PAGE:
We disembarked near the gift shops, which visitors must penetrate in order to reach the ancient city. Drifting through the open-air chamber of hats, obsidian turtles, and bloated bags of red potato chips for sale, we swiftly understood that the sun was dangerously brilliant and we would need visors. We bought some, our palms extending meager pesos to the vendors, before pausing at our alacrity to pay American prices. We asked, belatedly, if actually they might be able to bump their prices down.

Teotihuacan is the center of a once-dominant empire now wholly undone. No one, not even the archaeologists who study it, can say with certainty the manner in which it happened, for what reasons the former superpower rose in rank, or for what reasons it collapsed. Little is definitively known about the city, including its actual name. Teotihuacan is derived from a word from the Aztec language meaning the place where men become gods. The city’s ruins were deserted for centuries when the Aztecs arrived and reckoned that their ancestors had divined its rigid layout, grand temples and esoteric tableaux. 

The identity of those ancestors, however, is an abiding source of speculation. It was, after all, so long ago: at the time of Teotihuacan’s beginnings, Punjab was ruled by Indo-Greek king Demetrius III Aniketos, the War of Heavenly Horses raged in China, and Julius Caesar was born. This was centuries before the Aztecs happened upon the remnants of this abandoned metropole.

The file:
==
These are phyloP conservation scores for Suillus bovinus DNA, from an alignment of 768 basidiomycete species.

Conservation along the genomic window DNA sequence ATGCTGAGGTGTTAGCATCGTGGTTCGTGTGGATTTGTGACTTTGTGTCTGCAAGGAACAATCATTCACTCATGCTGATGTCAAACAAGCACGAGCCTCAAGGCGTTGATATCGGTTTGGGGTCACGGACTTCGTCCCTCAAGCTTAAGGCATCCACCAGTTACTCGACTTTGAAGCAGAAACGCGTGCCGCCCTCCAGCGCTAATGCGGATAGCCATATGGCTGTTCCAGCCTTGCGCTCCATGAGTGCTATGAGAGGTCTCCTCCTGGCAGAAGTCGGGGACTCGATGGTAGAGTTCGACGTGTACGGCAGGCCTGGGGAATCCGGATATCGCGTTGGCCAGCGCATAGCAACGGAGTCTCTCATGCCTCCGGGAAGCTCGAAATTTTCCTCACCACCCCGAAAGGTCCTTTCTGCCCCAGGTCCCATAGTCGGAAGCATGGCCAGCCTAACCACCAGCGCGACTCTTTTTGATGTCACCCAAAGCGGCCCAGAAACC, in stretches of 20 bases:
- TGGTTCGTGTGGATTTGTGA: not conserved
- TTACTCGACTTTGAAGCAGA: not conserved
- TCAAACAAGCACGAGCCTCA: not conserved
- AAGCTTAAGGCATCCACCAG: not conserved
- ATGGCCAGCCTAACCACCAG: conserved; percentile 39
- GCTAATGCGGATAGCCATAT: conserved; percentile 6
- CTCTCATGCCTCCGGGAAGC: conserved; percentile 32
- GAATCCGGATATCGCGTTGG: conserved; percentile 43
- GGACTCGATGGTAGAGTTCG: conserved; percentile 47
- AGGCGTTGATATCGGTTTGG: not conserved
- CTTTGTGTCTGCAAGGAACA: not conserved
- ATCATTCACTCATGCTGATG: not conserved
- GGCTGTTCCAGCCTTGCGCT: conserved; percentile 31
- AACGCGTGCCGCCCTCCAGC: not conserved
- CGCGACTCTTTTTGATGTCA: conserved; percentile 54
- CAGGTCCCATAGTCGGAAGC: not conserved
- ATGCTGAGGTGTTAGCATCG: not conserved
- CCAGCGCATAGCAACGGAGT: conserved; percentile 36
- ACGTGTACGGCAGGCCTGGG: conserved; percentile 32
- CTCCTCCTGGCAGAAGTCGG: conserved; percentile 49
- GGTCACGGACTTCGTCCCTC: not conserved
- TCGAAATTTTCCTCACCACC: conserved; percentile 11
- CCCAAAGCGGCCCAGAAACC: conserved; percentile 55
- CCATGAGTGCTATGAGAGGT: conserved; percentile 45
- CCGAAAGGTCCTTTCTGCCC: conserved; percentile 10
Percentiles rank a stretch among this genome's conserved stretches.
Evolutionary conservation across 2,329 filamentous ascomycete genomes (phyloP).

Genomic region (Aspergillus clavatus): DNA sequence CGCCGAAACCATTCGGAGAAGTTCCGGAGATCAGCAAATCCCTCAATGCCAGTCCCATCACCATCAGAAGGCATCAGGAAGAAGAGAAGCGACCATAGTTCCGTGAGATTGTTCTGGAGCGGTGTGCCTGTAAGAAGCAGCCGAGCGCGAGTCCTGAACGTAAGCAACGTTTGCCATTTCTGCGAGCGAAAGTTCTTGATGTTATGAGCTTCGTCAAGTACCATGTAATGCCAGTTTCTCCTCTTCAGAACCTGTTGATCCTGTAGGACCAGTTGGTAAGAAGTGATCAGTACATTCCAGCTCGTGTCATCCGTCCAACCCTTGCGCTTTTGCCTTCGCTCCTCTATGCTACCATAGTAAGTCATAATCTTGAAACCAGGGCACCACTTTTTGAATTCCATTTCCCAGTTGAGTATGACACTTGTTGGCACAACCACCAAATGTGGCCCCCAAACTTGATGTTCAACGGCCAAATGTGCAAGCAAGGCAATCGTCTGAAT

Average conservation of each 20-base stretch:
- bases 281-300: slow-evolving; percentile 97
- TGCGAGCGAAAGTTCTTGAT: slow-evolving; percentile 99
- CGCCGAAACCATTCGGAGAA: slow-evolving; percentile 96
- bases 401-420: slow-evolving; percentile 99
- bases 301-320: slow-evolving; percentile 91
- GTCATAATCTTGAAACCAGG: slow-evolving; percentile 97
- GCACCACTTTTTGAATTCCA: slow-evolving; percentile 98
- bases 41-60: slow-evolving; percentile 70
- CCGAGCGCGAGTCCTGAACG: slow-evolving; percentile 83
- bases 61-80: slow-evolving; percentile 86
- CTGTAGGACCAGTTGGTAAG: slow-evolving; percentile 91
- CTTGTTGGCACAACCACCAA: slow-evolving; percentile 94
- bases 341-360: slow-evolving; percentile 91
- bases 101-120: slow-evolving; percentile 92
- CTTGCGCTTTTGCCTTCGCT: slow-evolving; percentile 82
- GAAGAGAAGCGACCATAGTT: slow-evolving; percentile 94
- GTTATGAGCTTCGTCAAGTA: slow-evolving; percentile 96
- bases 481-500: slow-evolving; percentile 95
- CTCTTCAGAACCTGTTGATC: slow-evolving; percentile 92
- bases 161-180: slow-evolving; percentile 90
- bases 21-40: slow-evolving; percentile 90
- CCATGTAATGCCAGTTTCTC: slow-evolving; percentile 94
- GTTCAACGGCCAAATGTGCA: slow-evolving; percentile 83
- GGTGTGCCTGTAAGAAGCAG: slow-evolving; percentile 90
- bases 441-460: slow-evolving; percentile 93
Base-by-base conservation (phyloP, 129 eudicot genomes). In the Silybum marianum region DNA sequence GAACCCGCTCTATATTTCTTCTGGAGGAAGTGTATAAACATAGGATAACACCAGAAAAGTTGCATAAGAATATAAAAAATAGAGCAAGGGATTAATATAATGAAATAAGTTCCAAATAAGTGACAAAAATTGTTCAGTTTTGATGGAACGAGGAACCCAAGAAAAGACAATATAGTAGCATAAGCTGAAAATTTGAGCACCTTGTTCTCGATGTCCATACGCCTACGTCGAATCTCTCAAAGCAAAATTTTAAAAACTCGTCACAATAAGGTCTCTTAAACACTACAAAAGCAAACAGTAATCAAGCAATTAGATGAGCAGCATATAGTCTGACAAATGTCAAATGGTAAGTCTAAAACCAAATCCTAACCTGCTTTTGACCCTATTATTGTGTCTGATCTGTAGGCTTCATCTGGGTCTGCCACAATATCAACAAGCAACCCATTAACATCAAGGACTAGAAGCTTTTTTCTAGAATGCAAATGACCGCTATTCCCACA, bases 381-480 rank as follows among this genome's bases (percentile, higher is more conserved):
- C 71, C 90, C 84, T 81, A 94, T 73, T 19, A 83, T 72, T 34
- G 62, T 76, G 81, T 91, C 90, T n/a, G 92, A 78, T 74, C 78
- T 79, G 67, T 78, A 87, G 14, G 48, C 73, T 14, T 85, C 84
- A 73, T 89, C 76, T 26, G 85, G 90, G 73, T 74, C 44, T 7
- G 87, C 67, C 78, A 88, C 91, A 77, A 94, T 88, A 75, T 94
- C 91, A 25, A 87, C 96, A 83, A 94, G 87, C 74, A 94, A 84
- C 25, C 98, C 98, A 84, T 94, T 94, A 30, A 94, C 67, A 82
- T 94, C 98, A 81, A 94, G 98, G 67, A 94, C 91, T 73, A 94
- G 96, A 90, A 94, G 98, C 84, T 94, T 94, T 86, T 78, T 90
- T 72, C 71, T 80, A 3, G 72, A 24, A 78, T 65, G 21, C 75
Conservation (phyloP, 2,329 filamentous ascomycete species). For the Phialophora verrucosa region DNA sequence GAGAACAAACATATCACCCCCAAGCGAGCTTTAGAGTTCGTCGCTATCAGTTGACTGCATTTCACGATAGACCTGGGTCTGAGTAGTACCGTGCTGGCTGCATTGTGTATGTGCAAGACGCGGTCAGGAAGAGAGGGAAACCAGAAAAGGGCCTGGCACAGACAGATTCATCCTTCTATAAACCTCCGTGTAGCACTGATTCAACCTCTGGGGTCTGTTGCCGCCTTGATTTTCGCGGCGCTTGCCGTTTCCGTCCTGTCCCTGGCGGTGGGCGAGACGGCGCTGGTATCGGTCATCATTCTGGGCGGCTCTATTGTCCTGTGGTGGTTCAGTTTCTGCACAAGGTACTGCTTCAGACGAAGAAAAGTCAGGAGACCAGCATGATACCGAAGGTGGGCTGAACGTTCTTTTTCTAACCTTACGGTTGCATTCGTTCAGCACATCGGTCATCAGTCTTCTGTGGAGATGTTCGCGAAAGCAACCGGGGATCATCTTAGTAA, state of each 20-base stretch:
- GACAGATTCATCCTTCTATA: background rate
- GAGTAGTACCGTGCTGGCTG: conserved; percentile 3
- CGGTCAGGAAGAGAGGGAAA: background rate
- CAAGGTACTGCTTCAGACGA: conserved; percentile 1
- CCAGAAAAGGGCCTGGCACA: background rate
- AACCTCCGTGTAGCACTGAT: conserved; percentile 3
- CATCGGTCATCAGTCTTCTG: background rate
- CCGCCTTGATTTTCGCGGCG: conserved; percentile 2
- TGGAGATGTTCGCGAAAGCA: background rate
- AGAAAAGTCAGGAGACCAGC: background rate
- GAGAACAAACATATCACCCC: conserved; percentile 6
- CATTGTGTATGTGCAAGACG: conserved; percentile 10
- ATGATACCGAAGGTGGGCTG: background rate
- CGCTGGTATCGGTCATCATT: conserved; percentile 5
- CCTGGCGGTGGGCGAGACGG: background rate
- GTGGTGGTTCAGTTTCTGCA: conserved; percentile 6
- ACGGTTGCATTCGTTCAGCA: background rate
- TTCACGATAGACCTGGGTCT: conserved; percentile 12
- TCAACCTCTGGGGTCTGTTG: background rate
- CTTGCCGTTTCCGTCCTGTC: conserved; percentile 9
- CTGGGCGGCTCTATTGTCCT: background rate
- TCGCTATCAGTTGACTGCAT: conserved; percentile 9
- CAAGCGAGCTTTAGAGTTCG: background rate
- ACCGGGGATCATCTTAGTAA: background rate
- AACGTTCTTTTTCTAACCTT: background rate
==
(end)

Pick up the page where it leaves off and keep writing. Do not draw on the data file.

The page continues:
The city’s origin stories hinge upon volcanic eruptions that made far-flung tribes migrants to Teotihuacan, or less dramatic tales of volcanic ash and dense soil or of the allure of trade and work. Whoever the city’s progenitors were, they are now thought of as a multiethnic populace — of immigrants, war captives, elites — under the tight control of the Teotihuacan state, which has been modeled, in turns, as a city, a city-state, a hegemonic city-state, and an empire. 

Now it is a ruin, and people travel from all over the world to place themselves, for a day, in the past. It is a past that is heavily guarded: in 2021, after local farmers razed their fifteen acres of land to build an amusement park adjacent to the ancient city, 250 members of the National Guard shut it down.